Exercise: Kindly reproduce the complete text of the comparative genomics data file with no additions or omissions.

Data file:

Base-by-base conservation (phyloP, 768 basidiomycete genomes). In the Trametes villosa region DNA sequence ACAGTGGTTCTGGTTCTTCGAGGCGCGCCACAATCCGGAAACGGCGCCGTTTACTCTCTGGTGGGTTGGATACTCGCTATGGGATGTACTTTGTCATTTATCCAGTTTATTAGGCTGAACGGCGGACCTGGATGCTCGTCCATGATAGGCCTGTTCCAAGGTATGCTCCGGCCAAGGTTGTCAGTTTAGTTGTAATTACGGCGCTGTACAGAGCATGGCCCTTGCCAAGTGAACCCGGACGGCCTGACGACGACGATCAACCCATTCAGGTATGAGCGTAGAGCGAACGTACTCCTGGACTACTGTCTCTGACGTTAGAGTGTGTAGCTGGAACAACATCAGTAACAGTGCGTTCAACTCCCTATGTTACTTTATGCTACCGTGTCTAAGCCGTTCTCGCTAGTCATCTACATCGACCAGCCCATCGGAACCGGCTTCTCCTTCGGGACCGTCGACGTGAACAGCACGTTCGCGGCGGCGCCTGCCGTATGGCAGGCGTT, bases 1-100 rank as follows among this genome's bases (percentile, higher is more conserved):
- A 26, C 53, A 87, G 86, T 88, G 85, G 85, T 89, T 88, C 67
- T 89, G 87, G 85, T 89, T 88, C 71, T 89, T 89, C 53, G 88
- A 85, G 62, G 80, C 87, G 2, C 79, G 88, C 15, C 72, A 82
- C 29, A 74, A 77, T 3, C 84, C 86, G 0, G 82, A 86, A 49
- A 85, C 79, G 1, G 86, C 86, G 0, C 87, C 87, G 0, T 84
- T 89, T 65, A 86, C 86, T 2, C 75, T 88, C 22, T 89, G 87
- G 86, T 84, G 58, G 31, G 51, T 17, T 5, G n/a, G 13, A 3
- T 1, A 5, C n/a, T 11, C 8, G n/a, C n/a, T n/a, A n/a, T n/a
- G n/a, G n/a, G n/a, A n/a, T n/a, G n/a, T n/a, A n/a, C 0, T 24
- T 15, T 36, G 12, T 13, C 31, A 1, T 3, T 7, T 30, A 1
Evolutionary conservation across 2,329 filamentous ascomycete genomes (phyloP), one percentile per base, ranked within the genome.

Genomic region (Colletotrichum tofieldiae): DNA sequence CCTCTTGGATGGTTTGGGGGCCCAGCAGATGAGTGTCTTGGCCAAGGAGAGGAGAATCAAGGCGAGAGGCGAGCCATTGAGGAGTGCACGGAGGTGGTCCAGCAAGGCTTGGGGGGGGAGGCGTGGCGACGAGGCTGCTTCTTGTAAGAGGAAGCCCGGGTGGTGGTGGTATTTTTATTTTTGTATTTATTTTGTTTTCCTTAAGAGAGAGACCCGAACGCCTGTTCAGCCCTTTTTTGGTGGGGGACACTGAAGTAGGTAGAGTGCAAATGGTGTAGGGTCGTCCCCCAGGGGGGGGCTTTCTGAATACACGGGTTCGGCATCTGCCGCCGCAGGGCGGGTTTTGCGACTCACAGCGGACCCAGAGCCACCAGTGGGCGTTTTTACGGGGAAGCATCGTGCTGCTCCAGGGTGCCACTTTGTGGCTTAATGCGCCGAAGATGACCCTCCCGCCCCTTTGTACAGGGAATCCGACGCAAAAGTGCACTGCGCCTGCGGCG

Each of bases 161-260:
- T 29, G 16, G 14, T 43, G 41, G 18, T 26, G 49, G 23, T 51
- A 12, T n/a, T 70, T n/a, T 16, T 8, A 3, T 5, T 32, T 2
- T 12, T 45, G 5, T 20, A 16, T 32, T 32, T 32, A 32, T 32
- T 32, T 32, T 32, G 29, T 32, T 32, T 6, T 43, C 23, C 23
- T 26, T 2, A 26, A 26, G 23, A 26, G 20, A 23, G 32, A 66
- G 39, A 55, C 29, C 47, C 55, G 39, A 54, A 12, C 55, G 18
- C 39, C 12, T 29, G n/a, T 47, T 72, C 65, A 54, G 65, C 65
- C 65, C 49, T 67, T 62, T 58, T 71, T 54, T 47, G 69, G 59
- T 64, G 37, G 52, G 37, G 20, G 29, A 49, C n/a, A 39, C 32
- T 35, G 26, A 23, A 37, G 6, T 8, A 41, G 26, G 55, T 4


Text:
Base-by-base conservation (phyloP, 768 basidiomycete genomes). In the Trametes villosa region DNA sequence ACAGTGGTTCTGGTTCTTCGAGGCGCGCCACAATCCGGAAACGGCGCCGTTTACTCTCTGGTGGGTTGGATACTCGCTATGGGATGTACTTTGTCATTTATCCAGTTTATTAGGCTGAACGGCGGACCTGGATGCTCGTCCATGATAGGCCTGTTCCAAGGTATGCTCCGGCCAAGGTTGTCAGTTTAGTTGTAATTACGGCGCTGTACAGAGCATGGCCCTTGCCAAGTGAACCCGGACGGCCTGACGACGACGATCAACCCATTCAGGTATGAGCGTAGAGCGAACGTACTCCTGGACTACTGTCTCTGACGTTAGAGTGTGTAGCTGGAACAACATCAGTAACAGTGCGTTCAACTCCCTATGTTACTTTATGCTACCGTGTCTAAGCCGTTCTCGCTAGTCATCTACATCGACCAGCCCATCGGAACCGGCTTCTCCTTCGGGACCGTCGACGTGAACAGCACGTTCGCGGCGGCGCCTGCCGTATGGCAGGCGTT, bases 1-100 rank as follows among this genome's bases (percentile, higher is more conserved):
- A 26, C 53, A 87, G 86, T 88, G 85, G 85, T 89, T 88, C 67
- T 89, G 87, G 85, T 89, T 88, C 71, T 89, T 89, C 53, G 88
- A 85, G 62, G 80, C 87, G 2, C 79, G 88, C 15, C 72, A 82
- C 29, A 74, A 77, T 3, C 84, C 86, G 0, G 82, A 86, A 49
- A 85, C 79, G 1, G 86, C 86, G 0, C 87, C 87, G 0, T 84
- T 89, T 65, A 86, C 86, T 2, C 75, T 88, C 22, T 89, G 87
- G 86, T 84, G 58, G 31, G 51, T 17, T 5, G n/a, G 13, A 3
- T 1, A 5, C n/a, T 11, C 8, G n/a, C n/a, T n/a, A n/a, T n/a
- G n/a, G n/a, G n/a, A n/a, T n/a, G n/a, T n/a, A n/a, C 0, T 24
- T 15, T 36, G 12, T 13, C 31, A 1, T 3, T 7, T 30, A 1
Evolutionary conservation across 2,329 filamentous ascomycete genomes (phyloP), one percentile per base, ranked within the genome.

Genomic region (Colletotrichum tofieldiae): DNA sequence CCTCTTGGATGGTTTGGGGGCCCAGCAGATGAGTGTCTTGGCCAAGGAGAGGAGAATCAAGGCGAGAGGCGAGCCATTGAGGAGTGCACGGAGGTGGTCCAGCAAGGCTTGGGGGGGGAGGCGTGGCGACGAGGCTGCTTCTTGTAAGAGGAAGCCCGGGTGGTGGTGGTATTTTTATTTTTGTATTTATTTTGTTTTCCTTAAGAGAGAGACCCGAACGCCTGTTCAGCCCTTTTTTGGTGGGGGACACTGAAGTAGGTAGAGTGCAAATGGTGTAGGGTCGTCCCCCAGGGGGGGGCTTTCTGAATACACGGGTTCGGCATCTGCCGCCGCAGGGCGGGTTTTGCGACTCACAGCGGACCCAGAGCCACCAGTGGGCGTTTTTACGGGGAAGCATCGTGCTGCTCCAGGGTGCCACTTTGTGGCTTAATGCGCCGAAGATGACCCTCCCGCCCCTTTGTACAGGGAATCCGACGCAAAAGTGCACTGCGCCTGCGGCG

Each of bases 161-260:
- T 29, G 16, G 14, T 43, G 41, G 18, T 26, G 49, G 23, T 51
- A 12, T n/a, T 70, T n/a, T 16, T 8, A 3, T 5, T 32, T 2
- T 12, T 45, G 5, T 20, A 16, T 32, T 32, T 32, A 32, T 32
- T 32, T 32, T 32, G 29, T 32, T 32, T 6, T 43, C 23, C 23
- T 26, T 2, A 26, A 26, G 23, A 26, G 20, A 23, G 32, A 66
- G 39, A 55, C 29, C 47, C 55, G 39, A 54, A 12, C 55, G 18
- C 39, C 12, T 29, G n/a, T 47, T 72, C 65, A 54, G 65, C 65
- C 65, C 49, T 67, T 62, T 58, T 71, T 54, T 47, G 69, G 59
- T 64, G 37, G 52, G 37, G 20, G 29, A 49, C n/a, A 39, C 32
- T 35, G 26, A 23, A 37, G 6, T 8, A 41, G 26, G 55, T 4